Recently I had the opportunity to do some research on my family lineage through ancestry.com. I was able, because of some family stories that I knew and names with which I was familiar, to trace back to the 1870 census on both sides of my family. Prior to that, the names disappear because during the 1860 census my forefathers were not people but property.
I could, if I were a serious researcher, perhaps track back to a particular plantation, look at slave schedules, and research the slave owners—all of which would be very difficult to do. My lineage effectively disappears because of one simple reality: we were slaves.
This is no shock but it does pain me. To see the name of my great-great grandfather who could neither read nor write nor properly identify the year of his birth—and to know that he was during his childhood merely a means of production to increase someone else’s wealth—is no easy thing. To know also that for years afterwards his descendants lived on the margins of society, never enjoying the full rights of citizenship until the years just prior to my own birth, is likewise no easy thing.
The beauty and the pain of my research is that I and my forefathers are in some sense inextricably linked together. It is un-American in many ways to say this, because the American identity is intimately bound up with forging a new identity, unencumbered by the past or by the obligations which family and culture may impose. Yet it is true and is, in my view, much more biblical.
When your son asks you in the time to come, “What is the meaning of the testimonies, the statutes, and the judgments which the LORD our God has commanded you?” then you shall say to your son: “We were slaves of Pharaoh in Egypt, and the LORD brought us out of Egypt with a mighty hand.”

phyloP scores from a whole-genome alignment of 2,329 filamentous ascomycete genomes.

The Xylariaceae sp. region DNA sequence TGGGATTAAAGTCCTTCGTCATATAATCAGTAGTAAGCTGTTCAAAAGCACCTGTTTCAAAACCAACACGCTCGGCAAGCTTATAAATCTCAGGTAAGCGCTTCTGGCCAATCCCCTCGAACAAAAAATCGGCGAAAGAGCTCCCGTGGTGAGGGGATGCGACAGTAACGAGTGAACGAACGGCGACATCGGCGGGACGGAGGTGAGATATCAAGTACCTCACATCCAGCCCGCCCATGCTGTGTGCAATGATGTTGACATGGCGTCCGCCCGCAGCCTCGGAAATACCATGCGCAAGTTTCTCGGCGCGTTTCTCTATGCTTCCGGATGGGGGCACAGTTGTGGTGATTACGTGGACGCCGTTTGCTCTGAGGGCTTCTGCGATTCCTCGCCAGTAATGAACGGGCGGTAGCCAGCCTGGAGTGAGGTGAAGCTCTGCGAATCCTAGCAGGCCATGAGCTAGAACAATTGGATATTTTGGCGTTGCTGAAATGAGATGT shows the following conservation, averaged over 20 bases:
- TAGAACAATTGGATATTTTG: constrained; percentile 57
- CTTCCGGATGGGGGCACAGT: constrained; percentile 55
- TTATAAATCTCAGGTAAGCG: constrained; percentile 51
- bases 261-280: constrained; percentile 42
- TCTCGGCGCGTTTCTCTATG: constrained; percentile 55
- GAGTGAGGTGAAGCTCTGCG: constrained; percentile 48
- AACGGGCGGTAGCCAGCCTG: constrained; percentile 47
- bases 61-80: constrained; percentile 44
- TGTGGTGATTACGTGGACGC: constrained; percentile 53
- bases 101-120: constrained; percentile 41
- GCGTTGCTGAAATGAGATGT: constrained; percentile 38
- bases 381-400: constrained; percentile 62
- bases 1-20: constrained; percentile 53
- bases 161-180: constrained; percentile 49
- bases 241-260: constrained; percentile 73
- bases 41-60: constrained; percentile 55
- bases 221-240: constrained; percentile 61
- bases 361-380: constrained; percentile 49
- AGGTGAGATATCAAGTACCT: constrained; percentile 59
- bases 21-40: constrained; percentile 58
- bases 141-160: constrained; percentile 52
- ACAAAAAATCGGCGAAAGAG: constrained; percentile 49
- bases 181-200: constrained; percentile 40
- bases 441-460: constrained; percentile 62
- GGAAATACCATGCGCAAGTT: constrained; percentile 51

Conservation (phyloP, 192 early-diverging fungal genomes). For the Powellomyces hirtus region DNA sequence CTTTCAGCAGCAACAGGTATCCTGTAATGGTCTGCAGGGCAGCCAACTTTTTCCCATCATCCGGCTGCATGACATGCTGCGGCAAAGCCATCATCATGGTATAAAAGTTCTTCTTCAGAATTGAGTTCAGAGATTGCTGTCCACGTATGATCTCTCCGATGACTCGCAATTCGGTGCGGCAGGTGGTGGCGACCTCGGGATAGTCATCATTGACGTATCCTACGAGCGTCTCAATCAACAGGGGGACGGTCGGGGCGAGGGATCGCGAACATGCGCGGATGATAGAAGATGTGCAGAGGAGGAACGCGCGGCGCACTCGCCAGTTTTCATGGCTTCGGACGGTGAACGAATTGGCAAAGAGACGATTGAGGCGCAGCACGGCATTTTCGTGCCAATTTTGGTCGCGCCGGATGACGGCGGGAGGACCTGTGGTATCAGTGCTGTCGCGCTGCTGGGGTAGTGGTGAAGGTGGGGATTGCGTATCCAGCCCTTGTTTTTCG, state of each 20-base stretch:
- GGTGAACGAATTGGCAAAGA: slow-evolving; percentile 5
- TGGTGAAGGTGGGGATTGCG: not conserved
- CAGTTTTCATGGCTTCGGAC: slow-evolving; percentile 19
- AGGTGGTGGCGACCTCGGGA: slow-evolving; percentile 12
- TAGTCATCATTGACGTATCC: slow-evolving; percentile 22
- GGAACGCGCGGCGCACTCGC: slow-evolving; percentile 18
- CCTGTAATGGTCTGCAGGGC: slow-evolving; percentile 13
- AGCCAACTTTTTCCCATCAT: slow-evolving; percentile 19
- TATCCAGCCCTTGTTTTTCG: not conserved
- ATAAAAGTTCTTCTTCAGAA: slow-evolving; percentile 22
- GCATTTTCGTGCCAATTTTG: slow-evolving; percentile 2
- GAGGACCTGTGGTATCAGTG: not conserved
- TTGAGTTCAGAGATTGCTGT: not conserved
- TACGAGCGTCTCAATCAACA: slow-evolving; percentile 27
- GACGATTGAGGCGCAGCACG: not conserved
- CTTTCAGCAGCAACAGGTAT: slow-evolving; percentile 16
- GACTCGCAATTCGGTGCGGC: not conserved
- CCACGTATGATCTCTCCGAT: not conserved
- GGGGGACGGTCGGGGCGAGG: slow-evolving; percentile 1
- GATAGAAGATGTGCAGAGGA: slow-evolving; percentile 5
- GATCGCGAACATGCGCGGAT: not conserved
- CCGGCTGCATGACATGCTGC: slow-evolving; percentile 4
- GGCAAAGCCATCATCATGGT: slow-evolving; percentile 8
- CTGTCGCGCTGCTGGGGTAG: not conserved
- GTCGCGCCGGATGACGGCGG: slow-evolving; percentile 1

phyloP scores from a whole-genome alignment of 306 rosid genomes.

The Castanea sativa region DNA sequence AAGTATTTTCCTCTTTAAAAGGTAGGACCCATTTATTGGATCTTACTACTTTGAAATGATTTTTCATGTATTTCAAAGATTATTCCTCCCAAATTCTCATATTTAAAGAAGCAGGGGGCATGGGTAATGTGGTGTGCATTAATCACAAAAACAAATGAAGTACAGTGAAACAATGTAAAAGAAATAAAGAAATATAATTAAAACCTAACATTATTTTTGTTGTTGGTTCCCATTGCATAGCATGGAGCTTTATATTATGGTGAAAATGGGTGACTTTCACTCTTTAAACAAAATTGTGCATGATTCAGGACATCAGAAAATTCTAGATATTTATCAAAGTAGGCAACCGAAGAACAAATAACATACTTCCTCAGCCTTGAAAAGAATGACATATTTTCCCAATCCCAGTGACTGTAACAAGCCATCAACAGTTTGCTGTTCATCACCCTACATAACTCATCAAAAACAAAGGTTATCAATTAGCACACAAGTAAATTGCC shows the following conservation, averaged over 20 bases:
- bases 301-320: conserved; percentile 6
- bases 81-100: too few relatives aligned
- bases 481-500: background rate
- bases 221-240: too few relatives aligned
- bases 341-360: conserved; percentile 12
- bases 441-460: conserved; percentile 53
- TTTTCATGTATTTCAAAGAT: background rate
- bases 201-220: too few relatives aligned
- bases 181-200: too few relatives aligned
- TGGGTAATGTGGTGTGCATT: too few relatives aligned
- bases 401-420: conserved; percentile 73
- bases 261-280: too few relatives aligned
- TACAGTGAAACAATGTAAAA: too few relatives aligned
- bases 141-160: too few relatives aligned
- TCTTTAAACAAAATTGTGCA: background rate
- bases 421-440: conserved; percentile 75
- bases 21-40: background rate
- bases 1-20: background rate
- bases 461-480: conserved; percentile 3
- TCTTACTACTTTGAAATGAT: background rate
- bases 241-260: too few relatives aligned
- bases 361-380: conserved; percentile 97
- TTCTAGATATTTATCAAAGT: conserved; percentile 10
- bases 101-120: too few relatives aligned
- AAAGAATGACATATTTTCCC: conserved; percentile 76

What is the place of ancestry in understanding my identity both spiritually and naturally?
In the Scripture cited above, the answer given through the ages to the children of Israel was rooted in an always accessible historical event in which the past and present collide; “We were slaves.” This is no mere rhetorical device, but was a reminder to every generation that no matter how far back the events of the Exodus recede, they too were slaves of Pharaoh in Egypt and God delivered them from his hand.
In the same way I can look down my family tree and say that we were slaves in Mississippi; we were slaves in Kentucky; we were slaves, but the LORD delivered us. This historical memory was an integral part of the Jewish identity and of the identity of Blacks in the United States and in both cases was closely aligned with their understanding of what it means to be the people of God.
Although the connections to this history are less viscerally obvious in the contemporary Black church, the feeling of it, the essence, is still evident, particularly in the music and worship legacy. It involves the whole of a person—body and soul—and requires, yes even demands, the full engagement of the congregation for it to really be done at all. It emerges out of the full context of the Black American identity as people who can say, “We were slaves.” In some sense every person is invited to make the song or the worship experiences their own; to interpret it afresh and realize its applicability in their own lives.
This immediacy of experience—the sense of participation not only in your own pain, but that of your whole people as well—is especially poignant of late, given all the fresh pain inflicted on Black people by recent events. It seems every day brings a new story of an unarmed person shot, an unaccounted for death while in police custody, a church shooting. Sadly, whether these Black people are guilty or innocent feels less relevant than that they are all Black. The things my ancestors went through don’t seem quite as distant as they once did.
These current events offer something else, as well. They offer the opportunity for an extension of participation. Just as all of Israel—every generation—was called to say, “We were slaves,” so too the whole body of Christ, of whatever color or ethnicity, is called to participate in this more recent pain.
Just as all of Israel—every generation—was called to say, “We were slaves,” so too the whole body of Christ, of whatever color or ethnicity, is called to participate in this more recent pain.
And it doesn’t stop with issues of potential police brutality, or racist “lone shooters”. It extends to Christians undergoing the severest tests of persecution under the brutality of ISIS, to the harassed business owner whose conscience doesn’t permit their participation in what they see as sin, to the voiceless cry of aborted children and trafficked slaves—humanity reduced to commodity for the sake of others' convenience. It is not just them, but us, all of us. However far removed we may seem at any given moment, we are slaves.
Let us pray that God would also deliver us.